The City of Las Vegas has revealed it was targeted with a serious cyberattack during CES 2020.
City officials confirmed that its systems were attacked early on Tuesday morning, forcing the local government to take down a number of onlineservices, including its public website.
However the attack, which took place around 4.30am, was quickly spotted by IT staff, who were able to prevent the affected systems from being seriously breached.
- Donald Trump ransomware spreads dangerous malware
- Ransomware mutations double in 2019
- Also check out the best free anti-ransomware software tools
City officials are yet to disclose exact details concerning the incident, which came as the world's media descended upon Las Vegas for CES 2020. However one report claimed an email delivery vector was targeted. This could mean the city was targeted with ransomware or phishing attacks, both of which are designed to target email systems.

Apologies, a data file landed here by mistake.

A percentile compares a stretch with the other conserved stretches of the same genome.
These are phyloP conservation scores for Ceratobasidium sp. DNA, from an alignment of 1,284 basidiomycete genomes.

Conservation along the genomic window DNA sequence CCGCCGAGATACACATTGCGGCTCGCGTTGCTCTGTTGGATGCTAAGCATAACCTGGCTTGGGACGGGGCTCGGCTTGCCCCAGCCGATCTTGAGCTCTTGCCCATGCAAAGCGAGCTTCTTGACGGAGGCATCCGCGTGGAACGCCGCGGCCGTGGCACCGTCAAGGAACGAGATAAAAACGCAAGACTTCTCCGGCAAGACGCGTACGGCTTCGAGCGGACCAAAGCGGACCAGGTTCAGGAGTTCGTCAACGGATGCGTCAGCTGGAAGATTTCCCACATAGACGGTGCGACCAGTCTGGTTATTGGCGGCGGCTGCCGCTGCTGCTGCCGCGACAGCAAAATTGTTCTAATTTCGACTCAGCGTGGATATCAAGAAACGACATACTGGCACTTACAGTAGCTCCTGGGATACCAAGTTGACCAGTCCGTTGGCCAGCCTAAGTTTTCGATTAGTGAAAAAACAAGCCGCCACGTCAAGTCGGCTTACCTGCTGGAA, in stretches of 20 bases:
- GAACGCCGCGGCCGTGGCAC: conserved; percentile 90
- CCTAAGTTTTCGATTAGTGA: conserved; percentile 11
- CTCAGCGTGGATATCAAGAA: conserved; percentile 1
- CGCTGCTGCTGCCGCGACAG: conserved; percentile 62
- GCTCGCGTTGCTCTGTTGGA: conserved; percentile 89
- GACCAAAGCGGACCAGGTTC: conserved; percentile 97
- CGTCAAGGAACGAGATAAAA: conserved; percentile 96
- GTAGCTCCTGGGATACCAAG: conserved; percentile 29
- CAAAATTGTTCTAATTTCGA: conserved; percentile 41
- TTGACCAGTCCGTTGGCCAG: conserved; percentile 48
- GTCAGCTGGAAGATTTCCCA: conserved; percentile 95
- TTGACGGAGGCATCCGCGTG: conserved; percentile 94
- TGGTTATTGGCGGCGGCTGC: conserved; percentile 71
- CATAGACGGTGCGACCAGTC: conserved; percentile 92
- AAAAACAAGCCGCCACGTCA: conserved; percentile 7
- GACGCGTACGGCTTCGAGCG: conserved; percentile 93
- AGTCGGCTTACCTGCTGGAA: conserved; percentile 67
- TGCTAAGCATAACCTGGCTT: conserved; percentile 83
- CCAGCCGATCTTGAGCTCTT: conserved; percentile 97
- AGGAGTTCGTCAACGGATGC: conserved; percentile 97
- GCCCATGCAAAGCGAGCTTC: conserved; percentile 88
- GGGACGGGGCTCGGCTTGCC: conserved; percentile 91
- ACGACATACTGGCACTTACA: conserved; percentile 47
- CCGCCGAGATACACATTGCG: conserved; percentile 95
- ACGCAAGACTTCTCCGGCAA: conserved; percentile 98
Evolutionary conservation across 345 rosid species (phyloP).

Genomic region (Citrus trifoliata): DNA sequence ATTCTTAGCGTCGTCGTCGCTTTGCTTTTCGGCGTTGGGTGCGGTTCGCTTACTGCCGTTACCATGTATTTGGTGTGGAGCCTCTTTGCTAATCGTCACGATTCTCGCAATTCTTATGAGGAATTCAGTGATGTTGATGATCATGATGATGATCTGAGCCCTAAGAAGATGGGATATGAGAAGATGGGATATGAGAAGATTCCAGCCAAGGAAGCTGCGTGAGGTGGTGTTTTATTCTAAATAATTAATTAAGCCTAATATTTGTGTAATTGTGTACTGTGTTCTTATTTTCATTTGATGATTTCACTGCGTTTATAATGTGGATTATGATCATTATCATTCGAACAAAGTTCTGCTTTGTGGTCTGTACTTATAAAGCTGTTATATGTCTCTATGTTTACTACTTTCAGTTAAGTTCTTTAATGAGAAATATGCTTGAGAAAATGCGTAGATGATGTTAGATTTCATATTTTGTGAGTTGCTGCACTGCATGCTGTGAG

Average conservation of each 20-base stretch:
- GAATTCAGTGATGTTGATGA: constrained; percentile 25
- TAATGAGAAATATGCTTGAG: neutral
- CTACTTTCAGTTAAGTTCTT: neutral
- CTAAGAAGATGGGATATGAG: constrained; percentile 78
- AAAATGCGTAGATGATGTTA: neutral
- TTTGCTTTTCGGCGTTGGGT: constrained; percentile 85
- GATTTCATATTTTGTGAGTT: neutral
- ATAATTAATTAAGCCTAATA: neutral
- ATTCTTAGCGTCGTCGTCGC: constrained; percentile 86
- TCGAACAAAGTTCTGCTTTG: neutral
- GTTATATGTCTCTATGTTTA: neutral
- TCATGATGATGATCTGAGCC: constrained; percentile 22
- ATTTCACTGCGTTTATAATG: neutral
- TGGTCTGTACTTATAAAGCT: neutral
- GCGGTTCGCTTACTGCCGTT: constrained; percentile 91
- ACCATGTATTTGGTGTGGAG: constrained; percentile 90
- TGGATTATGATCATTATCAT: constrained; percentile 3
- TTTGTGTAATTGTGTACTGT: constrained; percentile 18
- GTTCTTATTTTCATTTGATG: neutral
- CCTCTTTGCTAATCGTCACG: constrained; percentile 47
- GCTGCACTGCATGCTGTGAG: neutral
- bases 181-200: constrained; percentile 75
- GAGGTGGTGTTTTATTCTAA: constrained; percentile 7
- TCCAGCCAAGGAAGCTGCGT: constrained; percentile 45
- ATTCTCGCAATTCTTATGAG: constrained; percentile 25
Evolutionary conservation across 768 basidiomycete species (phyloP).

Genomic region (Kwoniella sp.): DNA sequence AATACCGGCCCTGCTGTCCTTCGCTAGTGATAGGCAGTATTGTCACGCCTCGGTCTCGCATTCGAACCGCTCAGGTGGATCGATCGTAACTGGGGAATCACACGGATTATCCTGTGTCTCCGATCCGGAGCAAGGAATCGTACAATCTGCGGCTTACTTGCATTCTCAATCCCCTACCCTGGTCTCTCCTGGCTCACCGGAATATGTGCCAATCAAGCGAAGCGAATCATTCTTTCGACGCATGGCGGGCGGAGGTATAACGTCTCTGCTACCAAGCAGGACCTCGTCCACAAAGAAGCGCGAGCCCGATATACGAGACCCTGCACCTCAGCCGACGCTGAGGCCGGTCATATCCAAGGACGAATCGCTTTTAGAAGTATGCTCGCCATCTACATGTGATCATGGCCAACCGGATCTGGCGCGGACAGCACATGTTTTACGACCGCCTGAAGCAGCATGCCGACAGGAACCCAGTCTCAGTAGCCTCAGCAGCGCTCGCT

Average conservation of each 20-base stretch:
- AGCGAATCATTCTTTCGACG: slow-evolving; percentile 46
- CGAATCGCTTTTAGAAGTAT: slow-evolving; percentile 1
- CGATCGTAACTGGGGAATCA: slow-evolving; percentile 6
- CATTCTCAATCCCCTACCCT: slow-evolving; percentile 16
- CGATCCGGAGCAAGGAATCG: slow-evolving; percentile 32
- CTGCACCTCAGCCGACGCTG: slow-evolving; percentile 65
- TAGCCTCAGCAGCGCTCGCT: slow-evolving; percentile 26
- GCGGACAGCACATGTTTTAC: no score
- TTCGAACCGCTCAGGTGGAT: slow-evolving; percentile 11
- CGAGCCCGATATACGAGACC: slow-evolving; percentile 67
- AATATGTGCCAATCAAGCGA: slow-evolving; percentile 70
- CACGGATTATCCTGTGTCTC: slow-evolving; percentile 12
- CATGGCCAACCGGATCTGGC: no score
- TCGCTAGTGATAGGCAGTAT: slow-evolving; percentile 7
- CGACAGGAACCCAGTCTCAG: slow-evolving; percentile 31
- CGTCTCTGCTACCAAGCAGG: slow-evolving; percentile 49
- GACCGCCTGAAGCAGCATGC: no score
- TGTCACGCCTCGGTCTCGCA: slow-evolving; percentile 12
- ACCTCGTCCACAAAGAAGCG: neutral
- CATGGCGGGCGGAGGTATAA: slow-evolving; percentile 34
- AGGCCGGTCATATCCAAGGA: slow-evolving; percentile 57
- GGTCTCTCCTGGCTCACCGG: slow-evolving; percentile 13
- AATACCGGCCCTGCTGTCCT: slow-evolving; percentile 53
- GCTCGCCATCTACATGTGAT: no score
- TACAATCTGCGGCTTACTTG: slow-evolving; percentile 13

In a statement posted on Twitter, the City of Las Vegas said that it did not believe any data was stolen from its systems, and that no personal data was compromised.
"Thanks to our software security systems and fast action by our IT staff, we were fortunate to avoid what had the potential to be a devastating situation," the statement added, noting that all data systems were back functioning as normal.
There appears to be no leads as to who was behind the attack, with officials and IT experts examining the case for any indicators.
This is not the first time that a major US city has been targeted in such an attack, with Baltimore targeted last May last year, leaving citizens unable to do certain tasks such as paying utility bills, parking tickets and taxes. Then in mid December, the City of New Orleans was forced to shut down much of its computing network following an attack.
- We've also highlighted the best antivirus software
Are you a pro? Subscribe to our newsletter
Sign up to the TechRadar Pro newsletter to get all the top news, opinion, features and guidance your business needs to succeed!
Mike Moore is Deputy Editor at TechRadar Pro. He has worked as a B2B and B2C tech journalist for nearly a decade, including at one of the UK's leading national newspapers and fellow Future title ITProPortal, and when he's not keeping track of all the latest enterprise and workplace trends, can most likely be found watching, following or taking part in some kind of sport.